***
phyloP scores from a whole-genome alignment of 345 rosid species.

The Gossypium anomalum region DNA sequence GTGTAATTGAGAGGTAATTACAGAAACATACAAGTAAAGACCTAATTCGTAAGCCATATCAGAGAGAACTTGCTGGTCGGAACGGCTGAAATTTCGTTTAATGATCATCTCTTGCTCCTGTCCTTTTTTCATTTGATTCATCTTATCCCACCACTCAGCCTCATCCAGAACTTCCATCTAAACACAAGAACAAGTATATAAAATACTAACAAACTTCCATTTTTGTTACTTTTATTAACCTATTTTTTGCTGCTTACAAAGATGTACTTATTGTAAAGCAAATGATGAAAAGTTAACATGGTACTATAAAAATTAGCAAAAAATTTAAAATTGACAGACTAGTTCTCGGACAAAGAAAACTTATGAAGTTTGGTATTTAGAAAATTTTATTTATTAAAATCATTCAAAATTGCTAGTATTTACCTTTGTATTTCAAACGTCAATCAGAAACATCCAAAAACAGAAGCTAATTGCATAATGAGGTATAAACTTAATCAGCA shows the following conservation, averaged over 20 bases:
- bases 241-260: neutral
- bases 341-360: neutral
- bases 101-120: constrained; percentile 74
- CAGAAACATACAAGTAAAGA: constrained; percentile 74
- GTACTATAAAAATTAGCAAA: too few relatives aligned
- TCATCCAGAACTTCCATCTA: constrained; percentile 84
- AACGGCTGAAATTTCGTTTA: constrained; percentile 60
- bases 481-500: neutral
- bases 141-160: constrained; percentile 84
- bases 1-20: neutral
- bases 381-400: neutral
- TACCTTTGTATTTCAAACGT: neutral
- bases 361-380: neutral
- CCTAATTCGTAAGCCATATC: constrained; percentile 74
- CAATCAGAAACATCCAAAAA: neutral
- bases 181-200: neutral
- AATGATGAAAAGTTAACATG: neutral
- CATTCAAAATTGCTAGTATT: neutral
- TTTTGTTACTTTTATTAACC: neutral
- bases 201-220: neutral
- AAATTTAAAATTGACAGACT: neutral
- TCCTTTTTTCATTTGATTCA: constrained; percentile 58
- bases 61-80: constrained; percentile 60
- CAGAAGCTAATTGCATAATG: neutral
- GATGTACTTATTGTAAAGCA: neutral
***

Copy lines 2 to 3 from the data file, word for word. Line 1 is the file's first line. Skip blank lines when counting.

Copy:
The Gossypium anomalum region DNA sequence GTGTAATTGAGAGGTAATTACAGAAACATACAAGTAAAGACCTAATTCGTAAGCCATATCAGAGAGAACTTGCTGGTCGGAACGGCTGAAATTTCGTTTAATGATCATCTCTTGCTCCTGTCCTTTTTTCATTTGATTCATCTTATCCCACCACTCAGCCTCATCCAGAACTTCCATCTAAACACAAGAACAAGTATATAAAATACTAACAAACTTCCATTTTTGTTACTTTTATTAACCTATTTTTTGCTGCTTACAAAGATGTACTTATTGTAAAGCAAATGATGAAAAGTTAACATGGTACTATAAAAATTAGCAAAAAATTTAAAATTGACAGACTAGTTCTCGGACAAAGAAAACTTATGAAGTTTGGTATTTAGAAAATTTTATTTATTAAAATCATTCAAAATTGCTAGTATTTACCTTTGTATTTCAAACGTCAATCAGAAACATCCAAAAACAGAAGCTAATTGCATAATGAGGTATAAACTTAATCAGCA shows the following conservation, averaged over 20 bases:
- bases 241-260: neutral